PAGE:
One developer is raising capital internationally for Irish social housing schemes on 25-year enhanced-leases at 95 per cent of market rents. Another offshore fund has leases worth €750,000 each for social housing apartments, with the local authority responsible for maintenance.
A visionary housing programme could give citizens a realistic aspiration of owning their own home in sustainable communities
The redevelopment of the O’Devaney Gardens site in Dublin has private, social and affordable housing; “affordable” is on the basis of free land to the developer and a €50,000 government stake in it, and it will still cost €310,000 for eligible buyers.
This is the model for a “State-backed affordable home purchase scheme” in the programme, rooted in a policy that supports prices over €300,000, rather than set at the cost of development. While subsidy schemes create some affordability for some buyers, invariably they are not affordable to the State in the medium to long term, and not scalable to the demand.
If these are the Government approaches, then housing will require very significant levels of State subsidy, meaning they will be constrained by government budgets and available to few. Moreover, it leaves the Land Development Agency as little more than a conduit of public lands and another property market player, missing all opportunity for reform to prioritise high standards, affordability for the long term and recession-proof delivery. What is needed is a government commitment that the agency will deliver €250,000 housing – the cost confirmed by the Minister – at scale, and with an immediate programme for annual delivery.
Importantly, a market-reliant approach means outsourcing price, quality, location and delivery, but in a time of extreme uncertainty. Bank of Ireland chief executive Francesca McDonagh estimates that property prices will fall up to 12 per cent this year and others have put this even higher.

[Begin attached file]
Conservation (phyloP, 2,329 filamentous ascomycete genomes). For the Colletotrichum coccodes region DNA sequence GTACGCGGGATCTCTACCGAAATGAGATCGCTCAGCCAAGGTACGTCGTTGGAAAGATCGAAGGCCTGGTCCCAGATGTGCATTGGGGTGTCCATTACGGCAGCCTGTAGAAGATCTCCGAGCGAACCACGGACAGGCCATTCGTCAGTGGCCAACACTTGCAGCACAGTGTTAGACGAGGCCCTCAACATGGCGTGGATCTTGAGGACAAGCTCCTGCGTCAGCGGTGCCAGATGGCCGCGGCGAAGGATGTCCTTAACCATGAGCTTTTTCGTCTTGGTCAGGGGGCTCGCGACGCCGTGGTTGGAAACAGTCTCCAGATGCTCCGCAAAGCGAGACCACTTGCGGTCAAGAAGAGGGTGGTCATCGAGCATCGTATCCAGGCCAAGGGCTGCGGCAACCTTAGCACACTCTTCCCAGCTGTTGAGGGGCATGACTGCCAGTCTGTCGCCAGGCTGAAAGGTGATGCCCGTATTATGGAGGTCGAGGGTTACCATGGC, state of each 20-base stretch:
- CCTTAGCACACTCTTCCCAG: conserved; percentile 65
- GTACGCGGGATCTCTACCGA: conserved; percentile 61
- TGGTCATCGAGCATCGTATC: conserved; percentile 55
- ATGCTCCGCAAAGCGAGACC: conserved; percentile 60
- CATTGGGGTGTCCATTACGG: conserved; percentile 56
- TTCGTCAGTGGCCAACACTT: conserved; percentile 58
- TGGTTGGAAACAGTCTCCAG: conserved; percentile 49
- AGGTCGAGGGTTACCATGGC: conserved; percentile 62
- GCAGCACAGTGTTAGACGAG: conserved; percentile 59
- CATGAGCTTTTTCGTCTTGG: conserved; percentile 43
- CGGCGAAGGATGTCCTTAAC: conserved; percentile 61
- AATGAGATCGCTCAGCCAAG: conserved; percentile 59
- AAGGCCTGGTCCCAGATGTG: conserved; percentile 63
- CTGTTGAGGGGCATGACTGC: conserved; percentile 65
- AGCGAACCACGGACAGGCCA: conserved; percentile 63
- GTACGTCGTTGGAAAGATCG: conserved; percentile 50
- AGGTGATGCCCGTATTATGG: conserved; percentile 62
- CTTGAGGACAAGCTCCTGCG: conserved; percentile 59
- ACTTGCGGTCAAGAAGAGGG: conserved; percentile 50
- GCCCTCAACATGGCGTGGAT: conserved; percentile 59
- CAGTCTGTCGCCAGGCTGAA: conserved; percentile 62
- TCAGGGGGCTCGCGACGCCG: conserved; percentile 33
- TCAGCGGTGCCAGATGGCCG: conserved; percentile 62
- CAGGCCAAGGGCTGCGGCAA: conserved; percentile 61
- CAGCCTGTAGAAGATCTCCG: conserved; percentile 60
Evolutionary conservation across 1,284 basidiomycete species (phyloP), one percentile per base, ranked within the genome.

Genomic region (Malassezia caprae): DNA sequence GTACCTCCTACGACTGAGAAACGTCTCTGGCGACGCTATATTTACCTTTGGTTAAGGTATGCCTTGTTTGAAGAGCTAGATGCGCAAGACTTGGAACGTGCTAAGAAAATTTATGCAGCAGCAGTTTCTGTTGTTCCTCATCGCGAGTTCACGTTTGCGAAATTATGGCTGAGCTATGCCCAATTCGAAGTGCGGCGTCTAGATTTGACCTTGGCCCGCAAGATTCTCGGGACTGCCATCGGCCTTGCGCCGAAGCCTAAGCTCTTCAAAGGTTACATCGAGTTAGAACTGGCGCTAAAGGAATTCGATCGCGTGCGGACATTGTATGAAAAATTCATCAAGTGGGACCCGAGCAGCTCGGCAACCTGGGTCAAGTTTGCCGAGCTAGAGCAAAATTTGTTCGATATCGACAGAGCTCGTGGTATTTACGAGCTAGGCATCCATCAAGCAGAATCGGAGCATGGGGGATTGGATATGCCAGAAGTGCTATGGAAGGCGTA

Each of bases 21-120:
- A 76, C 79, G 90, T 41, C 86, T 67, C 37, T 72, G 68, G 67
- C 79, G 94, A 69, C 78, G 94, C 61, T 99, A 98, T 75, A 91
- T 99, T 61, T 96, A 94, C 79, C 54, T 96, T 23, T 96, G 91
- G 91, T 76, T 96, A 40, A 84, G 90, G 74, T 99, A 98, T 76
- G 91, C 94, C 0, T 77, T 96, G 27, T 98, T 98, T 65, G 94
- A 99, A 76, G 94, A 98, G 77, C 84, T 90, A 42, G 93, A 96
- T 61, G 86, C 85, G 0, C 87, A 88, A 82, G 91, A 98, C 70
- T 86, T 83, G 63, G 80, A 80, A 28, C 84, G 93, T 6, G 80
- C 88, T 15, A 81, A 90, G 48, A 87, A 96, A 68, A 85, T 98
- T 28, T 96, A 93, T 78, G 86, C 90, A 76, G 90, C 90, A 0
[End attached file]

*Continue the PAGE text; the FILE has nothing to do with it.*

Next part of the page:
What are the risks of this speculative supply pipeline stalling when prices drop, demand is uncertain and lending constrained? Or of the State under-writing “affordable” housing at above market prices for which there are no buyers?
True affordability, for the long term, at scale and in a recession can only be achieved with technical solutions that re-engineer an off-market housing sector, through a combination of design, procurement, finance and tenure.
A visionary housing programme could give citizens a realistic aspiration of owning their own home in sustainable communities, self-funded without subsidy. Moreover it could bring the construction sector through recession, build resilience for climate change and take pressure off government finances. There is no vision or commitment to this.
The programme for government indicates that hope will again be placed in the private sector perhaps supplying housing if “viability” is right, but only the type housing that gives the highest returns.
What is more, this time hope is placed in international investors and small build-to-rent high-rise apartments, a supply pipeline that is reliant on conditions of high demand, low standards, high rents, and lucrative state contracts.
Theses are the very conditions at the root of this housing crisis. Persisting with this policy approach is not sustainable – neither socially, environmentally, economically, nor politically.
Orla Hegarty is assistant professor at the UCD school of architecture, planning and environmental policy